How many of these Norfolk links to BBC's The Archers do you know?
- Credit: BBC
The world’s longest running soap opera, The Archers, is set in a fictional village in the Midlands – but there are a surprising number of Norfolk links
In Ambridge, village stalwart Neil Carter is wondering whether he will keep his job as manager of the pig farm and whether his son will keep the baby daughter he has been raising as a single father.
In a village in the Waveney valley his alter ego, Brian Hewlett, has been playing the part of Neil for almost 50 years – making him the eighth longest-serving soap opera actor in the entire world. And five of those ahead of him are in The Archers too.
So how similar are Ambridge and Brian’s Norfolk village?
“It depends how you picture Ambridge and each and every one of the listeners has their own idea of what Ambridge looks like,” said Brian. “I get unfair blame from the residents of my village that whatever happens here somehow turns up in Ambridge! We started a cyder club here before Eddie Grundy’s cider club was mentioned. Everyone in the village thought I’d arranged that. Although it is spelled cyder in this area and cider in the West Country and Ambridge.”
Brian even had a small orchard – until the gales of 1987 blew many of the trees down. And while he does not keep pigs himself (his animal husbandry is limited to three pet cats) he enjoys seeing them in local fields.
He plays Neil Carter with an Oxfordshire accent. His natural voice is different but with a similar slow, kindly intonation. “When I first started playing Neil he was 16. I was much older, about in my early 30s but I could play younger people because my voice was suitable,” said Brian. “I had about four episodes to do and after two of them we were in the canteen having lunch together and the director said it was going very well and they might write in a few more episodes. That was 49 years ago!
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“If I’d known I might have been a bit reluctant about taking a job that was going to take such a lot of my life but as it turned out I was able to do a lot of theatre work as well as radio work, so it was nice to be able to be an actor in other spheres.”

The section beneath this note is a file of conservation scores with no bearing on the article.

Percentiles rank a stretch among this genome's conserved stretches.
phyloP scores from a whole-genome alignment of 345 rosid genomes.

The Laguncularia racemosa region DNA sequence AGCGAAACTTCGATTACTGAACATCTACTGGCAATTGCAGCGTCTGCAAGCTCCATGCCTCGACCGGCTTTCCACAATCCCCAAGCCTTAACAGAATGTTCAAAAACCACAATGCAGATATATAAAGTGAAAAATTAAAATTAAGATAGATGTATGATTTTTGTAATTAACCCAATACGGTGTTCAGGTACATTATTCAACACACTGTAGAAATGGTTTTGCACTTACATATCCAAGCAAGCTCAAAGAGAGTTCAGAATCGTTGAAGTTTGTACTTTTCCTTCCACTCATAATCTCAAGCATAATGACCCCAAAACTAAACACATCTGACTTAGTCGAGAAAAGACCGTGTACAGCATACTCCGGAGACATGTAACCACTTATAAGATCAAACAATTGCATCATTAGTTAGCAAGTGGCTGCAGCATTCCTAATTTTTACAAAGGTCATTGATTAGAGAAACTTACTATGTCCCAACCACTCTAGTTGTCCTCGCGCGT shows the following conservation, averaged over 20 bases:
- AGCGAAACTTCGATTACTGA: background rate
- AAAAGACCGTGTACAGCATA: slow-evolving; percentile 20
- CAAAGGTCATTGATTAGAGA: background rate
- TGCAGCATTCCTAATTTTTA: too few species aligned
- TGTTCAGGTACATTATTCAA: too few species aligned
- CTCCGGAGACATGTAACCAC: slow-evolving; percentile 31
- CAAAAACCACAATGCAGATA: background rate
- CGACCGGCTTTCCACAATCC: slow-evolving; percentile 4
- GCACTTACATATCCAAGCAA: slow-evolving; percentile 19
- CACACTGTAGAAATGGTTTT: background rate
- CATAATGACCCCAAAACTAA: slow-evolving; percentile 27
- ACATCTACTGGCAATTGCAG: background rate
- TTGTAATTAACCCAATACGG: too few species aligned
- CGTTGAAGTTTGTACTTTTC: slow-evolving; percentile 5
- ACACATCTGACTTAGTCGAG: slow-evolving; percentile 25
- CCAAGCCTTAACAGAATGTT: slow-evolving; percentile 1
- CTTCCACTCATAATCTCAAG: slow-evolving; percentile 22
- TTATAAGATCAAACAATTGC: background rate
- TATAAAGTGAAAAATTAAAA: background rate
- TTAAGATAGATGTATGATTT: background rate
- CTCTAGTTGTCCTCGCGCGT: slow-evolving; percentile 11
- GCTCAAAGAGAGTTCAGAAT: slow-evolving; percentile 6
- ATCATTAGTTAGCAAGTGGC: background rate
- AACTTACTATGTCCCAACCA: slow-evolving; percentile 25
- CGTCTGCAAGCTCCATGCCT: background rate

While his life has been different to Neil’s (who stayed rooted to Ambridge as a husband, father, grandfather, farmer, parish councillor and churchwarden), Brian and his partner, who died a little over two years ago, also enjoyed decades of village life.
Michael Bartlett, of nearby Starston, near Harleston, has known Brian since he was a writer on the Archers in 1986.
Some of storylines Michael worked on are still playing out today.
He helped introduce Lynda Snell to Ambridge (she has since organised the villagers through innumerable pantomimes, protests, fetes and llama-linked storylines) where she immediately clashed with farmer Brian Aldridge over rights of way. Michael wrote scenes around the iconic ice-cream van rivalry between Elizabeth Archer and Nigel Pargeter (before they married and long before Nigel plunged to his death from the parapets of Lower Loxley.)
He helped write scenes for characters still bringing the everyday story of country folk to listeners, as well as for long-gone characters including Nelson Gabriel and Jethro Larkin.
"It was great fun but after a while I found it too restrictive to be part of a writing team,” said Michael. “Some writers like working together...but long term it didn’t work for me. I missed the freedom to go off at tangents of my own choosing. You can’t do that with characters that are already defined.”
He had joined the BBC in 1965 and worked for the World Service and children’s television before becoming editor of afternoon drama on Radio 4. He not only edited other people’s plays, but wrote his own too, as well as television dramas for children and many episodes of long-running children’s puppet series Rainbow.
But, despite an entire career as a writer, Michael had not made his debut in print until now, at the age of 75.
“I have always enjoyed the freedom of imagination that writing for radio allows, however, a play has a short life, once performed or broadcast it is over,” he said. “After 40 plus years of writing professionally but all my work being ephemeral (radio plays, TV, theatre) it is very exciting to actually see my name in print.”